Mass AG Leads Lawsuit Challenging Trump Administration Attack on Endangered Species Act Protections

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The following is a press release from the Massachusetts Attorney General’s Officer to SOURCE media

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BOSTON – Massachusetts Attorney General Maura Healey co-led a coalition of 18 attorneys general and the City of New York in suing the Trump Administration over two recently finalized and unlawful rules that will drastically reduce the amount of rare species habitat protected under the federal Endangered Species Act (ESA).

In the complaint filed today, January 19, the coalition argues that the rules, hastily finalized by the Trump Administration in its waning days, violate the ESA, the Administrative Procedure Act (APA), and the National Environmental Policy Act (NEPA).  The first rule adds a new, restrictive definition of “habitat” to regulations that govern critical habitat designations, while the second establishes a new, unlawful process for excluding qualifying areas from critical habitat designations.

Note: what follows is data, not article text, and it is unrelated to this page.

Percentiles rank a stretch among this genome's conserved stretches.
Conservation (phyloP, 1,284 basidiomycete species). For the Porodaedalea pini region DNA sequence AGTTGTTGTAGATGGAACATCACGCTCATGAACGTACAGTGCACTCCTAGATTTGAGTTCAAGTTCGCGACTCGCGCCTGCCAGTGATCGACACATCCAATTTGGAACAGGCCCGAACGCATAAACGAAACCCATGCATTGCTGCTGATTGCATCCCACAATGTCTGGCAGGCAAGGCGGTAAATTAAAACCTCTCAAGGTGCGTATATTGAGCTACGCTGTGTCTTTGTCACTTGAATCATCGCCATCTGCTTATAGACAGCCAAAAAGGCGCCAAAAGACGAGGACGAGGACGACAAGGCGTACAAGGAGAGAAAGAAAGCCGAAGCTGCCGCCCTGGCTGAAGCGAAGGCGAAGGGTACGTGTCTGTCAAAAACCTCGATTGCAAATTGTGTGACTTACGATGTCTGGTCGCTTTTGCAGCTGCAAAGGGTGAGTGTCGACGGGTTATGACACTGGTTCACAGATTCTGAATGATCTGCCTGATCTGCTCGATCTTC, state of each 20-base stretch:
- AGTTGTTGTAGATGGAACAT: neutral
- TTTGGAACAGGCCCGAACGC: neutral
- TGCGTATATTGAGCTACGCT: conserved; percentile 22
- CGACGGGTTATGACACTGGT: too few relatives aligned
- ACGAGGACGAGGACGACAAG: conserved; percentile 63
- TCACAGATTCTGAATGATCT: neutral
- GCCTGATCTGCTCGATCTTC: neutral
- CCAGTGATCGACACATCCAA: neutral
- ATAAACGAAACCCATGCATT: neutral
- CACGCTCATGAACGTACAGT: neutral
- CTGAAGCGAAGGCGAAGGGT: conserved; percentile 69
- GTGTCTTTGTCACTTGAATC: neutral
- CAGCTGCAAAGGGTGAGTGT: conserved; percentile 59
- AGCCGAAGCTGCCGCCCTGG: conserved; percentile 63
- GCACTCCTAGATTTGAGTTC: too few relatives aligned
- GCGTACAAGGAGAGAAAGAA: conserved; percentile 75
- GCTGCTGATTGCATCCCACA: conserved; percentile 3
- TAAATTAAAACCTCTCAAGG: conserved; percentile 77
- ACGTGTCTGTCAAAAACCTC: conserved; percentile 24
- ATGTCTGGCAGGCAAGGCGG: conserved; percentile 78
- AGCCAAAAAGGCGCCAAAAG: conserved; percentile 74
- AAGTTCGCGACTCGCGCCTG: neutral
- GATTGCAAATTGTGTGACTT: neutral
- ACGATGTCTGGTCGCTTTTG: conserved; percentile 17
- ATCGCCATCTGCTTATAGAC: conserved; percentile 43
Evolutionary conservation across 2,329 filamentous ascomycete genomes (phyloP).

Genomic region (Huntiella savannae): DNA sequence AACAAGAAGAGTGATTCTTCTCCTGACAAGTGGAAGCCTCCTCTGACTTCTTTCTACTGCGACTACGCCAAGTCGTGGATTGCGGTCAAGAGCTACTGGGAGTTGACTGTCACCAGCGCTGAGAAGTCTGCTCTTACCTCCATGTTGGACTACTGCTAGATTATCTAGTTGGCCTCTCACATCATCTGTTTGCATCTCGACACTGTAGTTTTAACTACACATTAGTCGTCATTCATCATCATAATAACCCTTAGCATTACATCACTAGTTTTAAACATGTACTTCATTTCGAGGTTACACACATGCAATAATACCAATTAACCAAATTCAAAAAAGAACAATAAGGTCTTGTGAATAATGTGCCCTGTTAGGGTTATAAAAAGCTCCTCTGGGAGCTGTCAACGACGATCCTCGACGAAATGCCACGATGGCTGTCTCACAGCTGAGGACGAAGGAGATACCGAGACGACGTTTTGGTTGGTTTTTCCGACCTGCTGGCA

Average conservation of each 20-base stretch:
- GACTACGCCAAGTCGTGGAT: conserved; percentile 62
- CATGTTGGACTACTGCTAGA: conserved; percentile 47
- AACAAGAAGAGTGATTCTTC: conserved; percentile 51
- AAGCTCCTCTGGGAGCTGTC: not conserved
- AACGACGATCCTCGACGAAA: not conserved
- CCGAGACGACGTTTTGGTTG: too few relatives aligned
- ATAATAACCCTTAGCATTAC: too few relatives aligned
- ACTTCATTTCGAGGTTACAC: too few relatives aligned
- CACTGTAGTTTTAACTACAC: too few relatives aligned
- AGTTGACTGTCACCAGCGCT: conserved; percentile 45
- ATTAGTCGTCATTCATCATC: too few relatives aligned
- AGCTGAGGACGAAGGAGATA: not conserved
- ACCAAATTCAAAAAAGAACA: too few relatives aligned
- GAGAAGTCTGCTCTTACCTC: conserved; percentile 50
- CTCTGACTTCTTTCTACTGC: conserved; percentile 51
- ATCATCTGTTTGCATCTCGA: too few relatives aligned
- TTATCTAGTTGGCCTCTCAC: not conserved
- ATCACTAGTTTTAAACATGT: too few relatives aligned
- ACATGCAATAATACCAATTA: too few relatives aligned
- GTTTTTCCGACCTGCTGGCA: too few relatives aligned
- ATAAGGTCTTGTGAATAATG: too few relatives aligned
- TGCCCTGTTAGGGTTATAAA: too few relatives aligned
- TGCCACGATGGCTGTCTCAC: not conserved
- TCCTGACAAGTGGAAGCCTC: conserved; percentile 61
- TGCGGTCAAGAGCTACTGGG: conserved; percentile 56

“In his last days in office, President Trump is recklessly focused on rolling back critical protections for wildlife and their habitats, making it easier for his friends in the oil and gas industry to develop land at the expense of our natural resources,” Healey said. “We will keep fighting to defend and protect federal law, the environment, and our imperiled species.”

As the Supreme Court has recognized, the ESA was enacted under the Nixon Administration with nearly unanimous bipartisan support “to halt and reverse the trend toward species extinction, whatever the cost.” Under the ESA, the U.S. Fish and Wildlife Service (FWS) and National Marine Fisheries Service (NMFS) (together, the Services) are responsible for listing species as “endangered” or “threatened” and designating “critical habitat” for each such species based on “the best scientific data available” and after considering economic, national security, and other relevant impacts of critical habitat designation. The ESA provides areas designated as critical habitat with significant protections to ensure that species have the ability to recover to sustainable population levels so that they no longer need the ESA’s protections. While the ESA does not define “habitat,” FWS has long held that habitat should be determined on a species-by-species basis to account for each species’ varied life histories, behavior patterns, and survival strategies.